By Natasha Rogers.
My experience being a student at Arhanta Yoga ashram in India. Where do I start? The entire month from start to finish was incredible, challenging and completely unforgettable.
Before my arrival in India I was very nervous and intrigued about how it would be to live for a month in a country so different to where I have lived my entire life. I spent my time doing some research into Indian customs and culture. The online portrayal was not accurate to my experience, and of course researching what it is like to stay in New Delhi, which is crowded fast passed and noisy is completely different to the Ashram in Khajuraho! Arhanta ashram in Khajuraho is so tranquil and peaceful in contrast to the chaos that you will be greeted by at New Delhi.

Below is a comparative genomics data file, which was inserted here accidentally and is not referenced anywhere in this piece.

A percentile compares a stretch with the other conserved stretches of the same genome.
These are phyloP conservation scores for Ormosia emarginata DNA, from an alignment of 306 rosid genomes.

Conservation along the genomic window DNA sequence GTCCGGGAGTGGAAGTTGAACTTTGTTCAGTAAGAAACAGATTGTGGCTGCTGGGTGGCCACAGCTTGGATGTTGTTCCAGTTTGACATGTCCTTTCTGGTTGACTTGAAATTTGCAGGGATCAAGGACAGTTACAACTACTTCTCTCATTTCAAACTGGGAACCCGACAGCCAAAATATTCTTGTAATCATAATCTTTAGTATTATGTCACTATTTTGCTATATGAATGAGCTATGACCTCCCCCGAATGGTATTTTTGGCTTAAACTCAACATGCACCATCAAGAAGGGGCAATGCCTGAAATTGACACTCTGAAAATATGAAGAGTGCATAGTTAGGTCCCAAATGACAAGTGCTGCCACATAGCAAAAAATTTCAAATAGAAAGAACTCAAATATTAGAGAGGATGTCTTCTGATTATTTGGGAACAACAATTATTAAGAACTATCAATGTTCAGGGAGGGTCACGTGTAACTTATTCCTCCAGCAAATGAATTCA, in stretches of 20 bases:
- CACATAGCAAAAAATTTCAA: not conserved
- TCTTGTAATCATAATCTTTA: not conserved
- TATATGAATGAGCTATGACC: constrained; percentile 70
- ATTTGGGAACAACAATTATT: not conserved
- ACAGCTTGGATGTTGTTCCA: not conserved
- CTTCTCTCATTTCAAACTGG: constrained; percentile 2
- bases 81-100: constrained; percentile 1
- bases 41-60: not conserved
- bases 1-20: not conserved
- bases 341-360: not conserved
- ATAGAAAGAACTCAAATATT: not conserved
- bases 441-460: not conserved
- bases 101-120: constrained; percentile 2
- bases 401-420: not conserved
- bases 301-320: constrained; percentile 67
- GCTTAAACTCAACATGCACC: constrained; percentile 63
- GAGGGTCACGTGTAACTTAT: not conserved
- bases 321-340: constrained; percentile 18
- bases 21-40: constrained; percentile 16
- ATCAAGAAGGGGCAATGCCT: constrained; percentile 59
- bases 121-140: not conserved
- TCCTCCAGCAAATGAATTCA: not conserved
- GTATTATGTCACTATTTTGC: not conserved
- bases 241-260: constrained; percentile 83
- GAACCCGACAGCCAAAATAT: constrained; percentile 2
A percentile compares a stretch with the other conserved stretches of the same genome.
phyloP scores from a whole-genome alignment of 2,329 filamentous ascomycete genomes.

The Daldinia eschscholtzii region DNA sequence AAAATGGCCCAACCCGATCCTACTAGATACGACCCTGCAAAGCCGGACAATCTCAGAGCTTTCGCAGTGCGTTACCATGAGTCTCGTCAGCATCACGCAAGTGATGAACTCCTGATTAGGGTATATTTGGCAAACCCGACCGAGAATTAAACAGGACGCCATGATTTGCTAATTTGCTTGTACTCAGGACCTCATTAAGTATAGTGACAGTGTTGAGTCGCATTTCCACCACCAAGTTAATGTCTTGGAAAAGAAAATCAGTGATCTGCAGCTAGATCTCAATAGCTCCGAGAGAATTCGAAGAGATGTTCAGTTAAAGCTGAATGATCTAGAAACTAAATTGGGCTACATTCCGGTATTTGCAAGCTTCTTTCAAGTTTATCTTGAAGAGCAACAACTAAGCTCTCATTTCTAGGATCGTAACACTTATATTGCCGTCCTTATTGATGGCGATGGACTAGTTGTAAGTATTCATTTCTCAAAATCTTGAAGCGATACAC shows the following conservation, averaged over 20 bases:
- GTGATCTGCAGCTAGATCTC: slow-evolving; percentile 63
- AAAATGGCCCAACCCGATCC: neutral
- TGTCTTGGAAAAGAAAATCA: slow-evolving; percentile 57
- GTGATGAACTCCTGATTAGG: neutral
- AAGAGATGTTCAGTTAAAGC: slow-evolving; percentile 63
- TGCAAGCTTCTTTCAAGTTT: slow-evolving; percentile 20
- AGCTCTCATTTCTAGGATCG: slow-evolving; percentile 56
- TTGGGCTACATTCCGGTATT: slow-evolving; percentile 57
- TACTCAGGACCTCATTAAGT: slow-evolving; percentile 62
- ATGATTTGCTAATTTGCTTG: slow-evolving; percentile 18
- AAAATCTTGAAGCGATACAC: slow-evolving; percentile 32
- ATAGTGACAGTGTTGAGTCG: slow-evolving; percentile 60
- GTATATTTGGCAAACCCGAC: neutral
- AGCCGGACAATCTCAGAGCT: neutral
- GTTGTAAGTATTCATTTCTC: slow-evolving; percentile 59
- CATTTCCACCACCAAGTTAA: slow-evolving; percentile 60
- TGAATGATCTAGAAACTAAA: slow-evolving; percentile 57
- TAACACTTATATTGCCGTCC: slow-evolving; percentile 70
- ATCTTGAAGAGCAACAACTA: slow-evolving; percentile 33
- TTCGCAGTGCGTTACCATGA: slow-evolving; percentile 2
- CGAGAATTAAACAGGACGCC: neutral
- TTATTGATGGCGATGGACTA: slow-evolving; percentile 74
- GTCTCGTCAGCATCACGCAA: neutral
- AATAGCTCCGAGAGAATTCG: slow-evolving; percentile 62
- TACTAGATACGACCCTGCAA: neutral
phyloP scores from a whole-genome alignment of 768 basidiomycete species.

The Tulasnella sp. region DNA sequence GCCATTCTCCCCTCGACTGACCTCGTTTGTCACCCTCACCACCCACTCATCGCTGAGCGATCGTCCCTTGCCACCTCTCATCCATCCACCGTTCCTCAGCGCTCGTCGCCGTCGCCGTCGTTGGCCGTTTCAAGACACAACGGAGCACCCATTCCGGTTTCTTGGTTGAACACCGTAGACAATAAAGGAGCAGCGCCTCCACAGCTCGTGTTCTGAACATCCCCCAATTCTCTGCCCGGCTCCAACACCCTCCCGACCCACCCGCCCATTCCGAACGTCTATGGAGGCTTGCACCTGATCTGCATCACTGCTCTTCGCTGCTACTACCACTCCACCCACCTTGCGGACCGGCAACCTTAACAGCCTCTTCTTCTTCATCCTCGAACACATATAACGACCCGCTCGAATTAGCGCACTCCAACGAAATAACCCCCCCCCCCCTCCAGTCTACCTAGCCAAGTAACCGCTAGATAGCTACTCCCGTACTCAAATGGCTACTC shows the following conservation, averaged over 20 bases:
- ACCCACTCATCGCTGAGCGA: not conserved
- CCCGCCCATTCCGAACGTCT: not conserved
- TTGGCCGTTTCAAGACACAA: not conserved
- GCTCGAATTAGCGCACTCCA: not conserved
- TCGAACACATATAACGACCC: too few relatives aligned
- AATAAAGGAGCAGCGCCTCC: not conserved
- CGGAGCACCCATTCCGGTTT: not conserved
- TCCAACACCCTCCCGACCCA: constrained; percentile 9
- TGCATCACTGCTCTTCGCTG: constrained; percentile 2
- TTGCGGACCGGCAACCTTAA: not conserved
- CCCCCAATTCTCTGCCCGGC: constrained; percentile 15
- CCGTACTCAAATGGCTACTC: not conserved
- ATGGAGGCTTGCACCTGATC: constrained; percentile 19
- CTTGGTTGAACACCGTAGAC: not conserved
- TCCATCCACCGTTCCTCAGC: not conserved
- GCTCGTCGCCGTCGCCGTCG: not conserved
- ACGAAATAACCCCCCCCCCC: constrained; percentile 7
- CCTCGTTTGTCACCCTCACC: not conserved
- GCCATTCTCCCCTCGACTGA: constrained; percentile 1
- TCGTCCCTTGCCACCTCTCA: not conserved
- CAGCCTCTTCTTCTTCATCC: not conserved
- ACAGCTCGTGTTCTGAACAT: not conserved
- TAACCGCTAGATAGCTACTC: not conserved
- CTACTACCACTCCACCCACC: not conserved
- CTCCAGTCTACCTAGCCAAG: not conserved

My other main concern before coming to India was worrying that my yoga practice wouldn’t be advanced enough. I had been practicing yoga for a few years, but I practiced at my leisure. I would do a weekly class, and sometimes I wouldn’t have time to practice so I would skip it. Similarly with my meditation practice, I tried to practice daily, I would go through phases or practicing every evening, but I would often find myself skipping it, and I would quickly fall out of the routine. I had a deep fear that everyone else would have the perfect asana practice and I wouldn’t be able to keep up. Fortunately I soon realised that I wasn’t alone in having these thoughts. Everyone has a different experience of yoga and everyone’s body is different. Of course there were some poses which I found very difficult, it was sometimes disheartening to see that other people could do them easily, but there were also poses which I found easy and other people struggled to do. One of the biggest lessons I learnt in this month was to stop focussing on other people’s journey, and to really focus on my own practice, when your focus is inwards, you can’t focus on everyone else and compare your ability.